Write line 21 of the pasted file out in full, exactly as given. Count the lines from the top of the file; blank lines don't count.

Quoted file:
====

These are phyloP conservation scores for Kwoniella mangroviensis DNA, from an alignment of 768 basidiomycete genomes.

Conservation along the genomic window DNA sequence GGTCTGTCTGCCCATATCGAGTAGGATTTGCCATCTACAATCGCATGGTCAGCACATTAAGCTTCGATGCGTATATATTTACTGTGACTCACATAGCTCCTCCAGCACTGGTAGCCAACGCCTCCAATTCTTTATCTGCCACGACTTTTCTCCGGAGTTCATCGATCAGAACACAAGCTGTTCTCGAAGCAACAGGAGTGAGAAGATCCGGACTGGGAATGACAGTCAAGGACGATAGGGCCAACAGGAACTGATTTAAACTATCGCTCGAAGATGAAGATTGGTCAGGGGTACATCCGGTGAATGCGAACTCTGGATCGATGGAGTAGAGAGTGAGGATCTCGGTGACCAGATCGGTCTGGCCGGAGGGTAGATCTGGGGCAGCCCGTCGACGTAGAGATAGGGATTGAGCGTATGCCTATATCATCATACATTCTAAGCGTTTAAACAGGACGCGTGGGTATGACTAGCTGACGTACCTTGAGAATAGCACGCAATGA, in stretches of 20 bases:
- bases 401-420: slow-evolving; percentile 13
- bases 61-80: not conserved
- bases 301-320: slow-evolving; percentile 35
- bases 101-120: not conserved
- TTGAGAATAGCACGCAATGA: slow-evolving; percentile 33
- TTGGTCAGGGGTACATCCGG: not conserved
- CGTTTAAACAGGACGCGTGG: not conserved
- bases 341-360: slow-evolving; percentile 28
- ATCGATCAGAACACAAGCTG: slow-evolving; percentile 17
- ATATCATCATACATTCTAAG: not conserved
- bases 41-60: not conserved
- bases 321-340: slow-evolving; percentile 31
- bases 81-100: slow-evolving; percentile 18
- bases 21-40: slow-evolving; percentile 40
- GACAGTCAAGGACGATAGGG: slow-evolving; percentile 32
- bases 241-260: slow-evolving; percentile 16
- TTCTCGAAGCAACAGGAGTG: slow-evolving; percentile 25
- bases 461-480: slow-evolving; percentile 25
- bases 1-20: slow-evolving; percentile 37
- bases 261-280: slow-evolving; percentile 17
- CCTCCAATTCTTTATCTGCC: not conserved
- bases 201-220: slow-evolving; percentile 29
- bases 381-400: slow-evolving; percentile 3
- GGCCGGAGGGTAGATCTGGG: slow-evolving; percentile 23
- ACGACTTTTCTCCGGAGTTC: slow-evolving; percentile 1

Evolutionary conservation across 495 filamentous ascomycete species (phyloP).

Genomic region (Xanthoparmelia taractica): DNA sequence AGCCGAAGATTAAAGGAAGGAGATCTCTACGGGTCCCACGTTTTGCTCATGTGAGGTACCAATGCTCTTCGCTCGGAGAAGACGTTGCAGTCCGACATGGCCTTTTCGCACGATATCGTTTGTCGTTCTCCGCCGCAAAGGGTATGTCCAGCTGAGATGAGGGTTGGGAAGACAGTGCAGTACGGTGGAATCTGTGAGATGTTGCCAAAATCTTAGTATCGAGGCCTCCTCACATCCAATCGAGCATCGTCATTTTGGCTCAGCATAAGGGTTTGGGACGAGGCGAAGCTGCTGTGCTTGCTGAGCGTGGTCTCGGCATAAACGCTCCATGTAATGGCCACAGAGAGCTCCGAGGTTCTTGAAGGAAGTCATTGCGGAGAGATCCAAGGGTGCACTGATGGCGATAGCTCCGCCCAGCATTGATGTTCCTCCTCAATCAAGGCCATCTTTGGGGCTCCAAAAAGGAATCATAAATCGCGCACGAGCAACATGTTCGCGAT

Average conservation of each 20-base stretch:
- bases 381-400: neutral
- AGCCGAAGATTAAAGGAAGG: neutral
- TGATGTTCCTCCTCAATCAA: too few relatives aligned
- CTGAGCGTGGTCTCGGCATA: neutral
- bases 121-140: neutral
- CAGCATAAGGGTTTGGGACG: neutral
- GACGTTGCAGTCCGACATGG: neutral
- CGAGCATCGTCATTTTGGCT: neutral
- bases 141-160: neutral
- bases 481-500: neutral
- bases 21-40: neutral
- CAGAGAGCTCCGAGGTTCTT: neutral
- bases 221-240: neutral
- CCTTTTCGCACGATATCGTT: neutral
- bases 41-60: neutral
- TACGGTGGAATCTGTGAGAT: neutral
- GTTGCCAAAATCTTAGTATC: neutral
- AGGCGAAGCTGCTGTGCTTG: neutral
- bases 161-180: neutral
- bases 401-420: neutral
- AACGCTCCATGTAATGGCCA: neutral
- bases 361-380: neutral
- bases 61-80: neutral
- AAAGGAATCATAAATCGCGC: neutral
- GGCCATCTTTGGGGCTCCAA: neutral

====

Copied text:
- bases 1-20: slow-evolving; percentile 37